Governor supports set-aside for city's poor Proposal to earmark part of surplus is payback for BUILD election aid

December 05, 1998|By Michael Dresser | Michael Dresser,SUN STAFF

Moving to repay a political debt, Gov. Parris N. Glendening said last night that he will propose in his budget that part of the state's surplus be set aside to sustain programs for the urban poor through future economic downturns.

Glendening called the idea -- dubbed the "Joseph Fund" by its supporters -- "probably one of the most innovative public policy ideas to come forth in a good many years." He did not give a specific figure, saying budget officials were still working on the specifics.

The governor made the announcement at a jubilant gathering of the church-affiliated organization Baltimoreans United for Leadership Development. BUILD ran the most visible get-out-the-vote operation in Baltimore, where increased voter turnout in the overwhelmingly Democratic city contributed to Glendening's 55 percent-45 percent win over Republican Ellen R. Sauerbrey.

Last night, the governor showed up to say thank you and to deliver on promises he made before the election.

"We intend to honor those commitments," he said.

He singled out BUILD's proposal of a Joseph Fund -- a permanent endowment that would protect programs for the poor from budget cuts in leaner times.

Alyssa Glassman, a BUILD spokeswoman, said the idea is based on the biblical story of Joseph, who was summoned by the pharaoh to interpret a dream of seven fat cows eating seven lean cows. Joseph said it meant that Egypt would enjoy seven years of prosperity, to be followed by seven years of starvation, and urged the pharaoh to set aside 20 percent of each crop for the future.

Glendening said he was not proposing that Maryland set aside )) 20 percent of its surplus -- just that it start such a program.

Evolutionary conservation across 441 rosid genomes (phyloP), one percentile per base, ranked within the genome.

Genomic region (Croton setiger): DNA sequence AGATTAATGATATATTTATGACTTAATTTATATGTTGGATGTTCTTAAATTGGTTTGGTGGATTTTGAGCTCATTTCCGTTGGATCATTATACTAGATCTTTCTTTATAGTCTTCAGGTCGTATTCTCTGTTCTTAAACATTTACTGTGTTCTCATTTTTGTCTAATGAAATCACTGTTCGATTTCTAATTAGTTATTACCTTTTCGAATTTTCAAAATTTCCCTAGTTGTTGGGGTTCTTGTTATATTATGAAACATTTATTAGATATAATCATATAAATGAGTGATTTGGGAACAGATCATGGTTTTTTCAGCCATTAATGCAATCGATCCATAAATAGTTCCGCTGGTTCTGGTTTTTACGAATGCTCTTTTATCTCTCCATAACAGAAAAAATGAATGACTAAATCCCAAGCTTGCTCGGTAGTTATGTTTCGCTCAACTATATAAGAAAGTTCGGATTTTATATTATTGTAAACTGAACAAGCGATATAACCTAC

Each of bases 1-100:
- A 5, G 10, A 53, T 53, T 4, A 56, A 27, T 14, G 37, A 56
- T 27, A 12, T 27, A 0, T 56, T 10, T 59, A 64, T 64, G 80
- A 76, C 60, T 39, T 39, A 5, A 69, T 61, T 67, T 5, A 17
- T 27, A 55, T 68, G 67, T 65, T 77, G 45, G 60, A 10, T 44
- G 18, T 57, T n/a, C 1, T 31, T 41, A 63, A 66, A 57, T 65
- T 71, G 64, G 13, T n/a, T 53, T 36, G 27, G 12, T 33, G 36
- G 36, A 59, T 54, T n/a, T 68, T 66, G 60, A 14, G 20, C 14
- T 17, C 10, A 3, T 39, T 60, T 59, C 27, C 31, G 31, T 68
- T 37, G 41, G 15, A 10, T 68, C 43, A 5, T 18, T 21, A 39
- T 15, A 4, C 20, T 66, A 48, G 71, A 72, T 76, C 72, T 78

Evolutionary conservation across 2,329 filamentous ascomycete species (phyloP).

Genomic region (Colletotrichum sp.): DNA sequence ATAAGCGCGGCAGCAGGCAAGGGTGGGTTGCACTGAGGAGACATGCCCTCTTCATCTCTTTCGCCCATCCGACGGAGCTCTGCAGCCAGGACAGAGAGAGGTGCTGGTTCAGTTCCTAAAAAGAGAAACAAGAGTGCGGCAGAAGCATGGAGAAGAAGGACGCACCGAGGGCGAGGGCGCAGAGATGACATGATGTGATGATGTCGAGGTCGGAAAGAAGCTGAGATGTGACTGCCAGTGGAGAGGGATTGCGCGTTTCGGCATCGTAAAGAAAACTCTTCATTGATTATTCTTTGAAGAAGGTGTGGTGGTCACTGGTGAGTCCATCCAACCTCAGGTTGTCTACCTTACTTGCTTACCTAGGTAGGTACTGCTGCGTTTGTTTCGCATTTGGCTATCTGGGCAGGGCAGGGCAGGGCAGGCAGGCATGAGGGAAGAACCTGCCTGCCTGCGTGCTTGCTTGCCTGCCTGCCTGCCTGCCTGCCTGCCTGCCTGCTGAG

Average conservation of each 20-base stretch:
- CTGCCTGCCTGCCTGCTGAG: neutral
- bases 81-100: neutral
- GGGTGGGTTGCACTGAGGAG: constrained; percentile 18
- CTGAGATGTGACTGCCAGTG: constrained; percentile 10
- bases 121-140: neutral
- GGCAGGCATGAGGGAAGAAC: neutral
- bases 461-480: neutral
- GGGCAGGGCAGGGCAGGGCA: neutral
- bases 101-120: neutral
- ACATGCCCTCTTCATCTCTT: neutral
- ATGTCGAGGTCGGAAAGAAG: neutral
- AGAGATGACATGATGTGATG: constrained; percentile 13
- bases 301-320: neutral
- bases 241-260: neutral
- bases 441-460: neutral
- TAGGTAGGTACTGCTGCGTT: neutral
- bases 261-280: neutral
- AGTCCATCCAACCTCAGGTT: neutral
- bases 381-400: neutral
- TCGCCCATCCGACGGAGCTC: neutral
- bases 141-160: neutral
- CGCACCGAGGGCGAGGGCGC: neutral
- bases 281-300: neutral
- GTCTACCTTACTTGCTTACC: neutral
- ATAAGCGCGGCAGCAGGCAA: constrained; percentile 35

"The Bible is a guide for doing right. Scripture is not necessarily literally interpreted," the governor said.

BUILD officials said last night that their efforts brought an estimated 2,700 more voters to the polls in 1998 than in 1994, despite a dramatic drop in the city's population.

While those votes turned out to be a small part of Glendening's 158,000-vote victory margin, BUILD's efforts helped energize the Democratic effort in the city, where Glendening won 81 percent of the ballots cast.

BUILD could not formally endorse the governor because of its nonprofit tax status, but the organization aggressively spread the word that Glendening supported its urban-oriented agenda while Sauerbrey refused its invitations to appear at its events.

Glendening did not discuss budget items last night, but before the election he endorsed several specific proposals on BUILD's wish list:

$35 million a year over the next four years for Baltimore school construction.

$2.5 million a year for four years for parks and recreation improvements in the city.

$500,000 per year for the Child First Authority -- a BUILD-sponsored after-school program.

A doubling of homeownership programs for lower-income Marylanders from $7.5 million a year to $15 million.

Pub Date: 12/05/98

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